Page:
Instead of anyone thinking this was a serious mental crisis, they made fun of the young pop star and called her “crazy” frequently, writing her issues off as a joke.

On Feb. 21, 2007, another deeply troubling and formative media incident occurred.

For nearly four months, Britney and Federline had been in a battle over the custody of their two children.

A paparazzi photographer, Daniel Ramos, who was interviewed for the documentary, received a tip that Britney was visiting Federline to see her kids and was denied by Federline.

She was with her cousin at a gas station and Ramos came over to the window and asked how she was doing, saying he was concerned about her.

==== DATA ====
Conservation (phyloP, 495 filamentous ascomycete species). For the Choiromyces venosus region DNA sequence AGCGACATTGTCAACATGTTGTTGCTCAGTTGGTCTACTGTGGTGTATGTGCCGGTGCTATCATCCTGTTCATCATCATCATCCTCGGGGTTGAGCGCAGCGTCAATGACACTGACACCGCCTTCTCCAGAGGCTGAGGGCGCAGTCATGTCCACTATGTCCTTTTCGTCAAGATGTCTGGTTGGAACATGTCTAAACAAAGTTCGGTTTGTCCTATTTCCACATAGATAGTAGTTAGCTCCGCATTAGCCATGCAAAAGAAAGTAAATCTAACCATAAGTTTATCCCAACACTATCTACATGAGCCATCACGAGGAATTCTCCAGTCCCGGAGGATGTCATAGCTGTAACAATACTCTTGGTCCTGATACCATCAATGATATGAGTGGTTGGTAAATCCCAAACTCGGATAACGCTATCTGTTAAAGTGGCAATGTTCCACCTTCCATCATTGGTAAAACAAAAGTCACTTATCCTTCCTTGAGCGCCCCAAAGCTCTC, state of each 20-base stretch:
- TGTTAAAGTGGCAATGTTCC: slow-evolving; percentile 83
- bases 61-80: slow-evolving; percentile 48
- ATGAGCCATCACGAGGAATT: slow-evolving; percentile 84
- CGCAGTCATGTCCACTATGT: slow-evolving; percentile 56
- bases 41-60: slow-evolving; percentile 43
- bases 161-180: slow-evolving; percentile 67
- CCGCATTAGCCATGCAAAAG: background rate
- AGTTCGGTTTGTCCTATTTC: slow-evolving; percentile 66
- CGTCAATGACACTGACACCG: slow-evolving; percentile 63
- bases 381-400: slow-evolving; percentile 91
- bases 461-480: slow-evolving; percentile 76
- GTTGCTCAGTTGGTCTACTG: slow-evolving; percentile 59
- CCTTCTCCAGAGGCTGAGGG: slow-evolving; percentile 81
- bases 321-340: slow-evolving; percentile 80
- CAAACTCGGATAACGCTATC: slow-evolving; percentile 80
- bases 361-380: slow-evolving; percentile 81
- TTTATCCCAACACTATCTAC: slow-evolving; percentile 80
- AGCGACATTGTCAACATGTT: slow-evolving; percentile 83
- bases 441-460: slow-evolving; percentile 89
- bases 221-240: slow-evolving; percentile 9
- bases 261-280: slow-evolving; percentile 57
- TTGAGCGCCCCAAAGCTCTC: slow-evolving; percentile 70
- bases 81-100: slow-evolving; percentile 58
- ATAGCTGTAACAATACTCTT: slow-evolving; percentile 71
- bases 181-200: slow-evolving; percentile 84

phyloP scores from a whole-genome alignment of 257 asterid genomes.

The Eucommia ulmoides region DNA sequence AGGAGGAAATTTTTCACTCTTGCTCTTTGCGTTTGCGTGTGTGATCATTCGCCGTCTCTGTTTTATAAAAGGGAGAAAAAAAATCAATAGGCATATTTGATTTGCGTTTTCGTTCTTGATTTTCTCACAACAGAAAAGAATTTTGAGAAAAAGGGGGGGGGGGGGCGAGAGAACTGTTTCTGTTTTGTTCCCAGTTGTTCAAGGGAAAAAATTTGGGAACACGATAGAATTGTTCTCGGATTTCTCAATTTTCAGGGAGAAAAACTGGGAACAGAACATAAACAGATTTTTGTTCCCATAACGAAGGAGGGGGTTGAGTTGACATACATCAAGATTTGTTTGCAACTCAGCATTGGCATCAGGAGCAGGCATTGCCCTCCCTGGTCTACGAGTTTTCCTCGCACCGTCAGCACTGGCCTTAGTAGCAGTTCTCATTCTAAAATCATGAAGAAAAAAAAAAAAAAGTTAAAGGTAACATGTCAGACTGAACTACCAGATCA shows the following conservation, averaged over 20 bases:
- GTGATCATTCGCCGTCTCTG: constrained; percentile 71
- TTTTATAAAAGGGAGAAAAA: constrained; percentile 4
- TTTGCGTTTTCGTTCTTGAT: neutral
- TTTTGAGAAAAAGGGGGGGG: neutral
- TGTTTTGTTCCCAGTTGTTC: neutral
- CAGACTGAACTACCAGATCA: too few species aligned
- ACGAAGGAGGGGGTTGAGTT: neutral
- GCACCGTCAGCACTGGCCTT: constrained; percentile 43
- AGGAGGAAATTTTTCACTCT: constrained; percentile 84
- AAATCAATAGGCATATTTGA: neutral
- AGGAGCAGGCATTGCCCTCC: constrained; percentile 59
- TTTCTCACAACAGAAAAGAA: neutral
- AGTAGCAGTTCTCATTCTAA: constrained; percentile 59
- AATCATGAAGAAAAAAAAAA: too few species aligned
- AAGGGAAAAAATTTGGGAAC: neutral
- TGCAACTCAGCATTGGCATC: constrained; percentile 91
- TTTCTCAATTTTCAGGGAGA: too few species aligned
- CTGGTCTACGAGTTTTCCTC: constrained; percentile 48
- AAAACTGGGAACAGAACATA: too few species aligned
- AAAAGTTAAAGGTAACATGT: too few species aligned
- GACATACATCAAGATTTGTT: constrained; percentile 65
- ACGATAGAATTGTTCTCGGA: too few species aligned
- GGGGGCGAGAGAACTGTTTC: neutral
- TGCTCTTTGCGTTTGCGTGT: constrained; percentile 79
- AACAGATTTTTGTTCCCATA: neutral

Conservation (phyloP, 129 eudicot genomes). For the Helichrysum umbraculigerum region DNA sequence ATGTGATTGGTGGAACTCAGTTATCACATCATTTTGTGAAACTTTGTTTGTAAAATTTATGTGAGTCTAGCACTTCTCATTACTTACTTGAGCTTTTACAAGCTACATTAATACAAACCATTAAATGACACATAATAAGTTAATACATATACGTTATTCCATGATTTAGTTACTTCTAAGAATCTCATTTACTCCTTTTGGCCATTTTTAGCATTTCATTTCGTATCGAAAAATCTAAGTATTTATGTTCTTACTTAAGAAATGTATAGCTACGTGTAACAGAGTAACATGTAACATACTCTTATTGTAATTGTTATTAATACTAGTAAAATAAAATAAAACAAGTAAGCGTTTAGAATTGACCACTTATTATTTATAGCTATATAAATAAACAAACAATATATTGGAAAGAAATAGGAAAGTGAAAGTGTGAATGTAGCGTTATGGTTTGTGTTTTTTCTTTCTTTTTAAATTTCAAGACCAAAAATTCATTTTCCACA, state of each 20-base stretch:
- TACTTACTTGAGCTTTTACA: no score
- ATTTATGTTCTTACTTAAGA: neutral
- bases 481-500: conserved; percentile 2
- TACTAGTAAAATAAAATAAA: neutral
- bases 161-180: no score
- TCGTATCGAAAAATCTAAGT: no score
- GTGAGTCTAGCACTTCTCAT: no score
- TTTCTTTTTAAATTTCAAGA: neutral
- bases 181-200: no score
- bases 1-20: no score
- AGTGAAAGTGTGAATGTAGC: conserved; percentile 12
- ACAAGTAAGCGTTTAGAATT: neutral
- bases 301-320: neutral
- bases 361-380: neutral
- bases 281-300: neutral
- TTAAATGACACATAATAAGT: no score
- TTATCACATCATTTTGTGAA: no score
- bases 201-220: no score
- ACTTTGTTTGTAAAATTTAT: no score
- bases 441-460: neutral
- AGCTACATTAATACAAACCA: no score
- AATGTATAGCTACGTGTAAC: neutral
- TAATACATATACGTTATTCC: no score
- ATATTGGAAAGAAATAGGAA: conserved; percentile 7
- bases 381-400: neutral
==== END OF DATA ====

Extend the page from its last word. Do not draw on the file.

Federline would not open the gate for Britney so she pulled off behind a Jiffy Lube, and Ramos approached her again, asking if he could ask some questions.

Britney got out of the car and began breaking the passenger’s side window of his car with an umbrella. He took photos of the incident and sold them for a huge profit.

Ramos consistently denied that he knew what he was doing was hurting Britney’s well-being, despite being told to leave her alone for many years.

In 2007, she lost physical custody of her children but had visitation rights. Soon after, she began a relationship with Sam Lutfi, who was a “self-invented, guru-type that attaches themselves to celebrities at vulnerable moments,” according to Joe Coscarelli, a pop music reporter at The New York Times.

Lutfi was trying to insert himself into the role as Britney’s advisor and was trying to control much of her life. He answered for her in interviews and was seen by her parents as a lot of her downfall.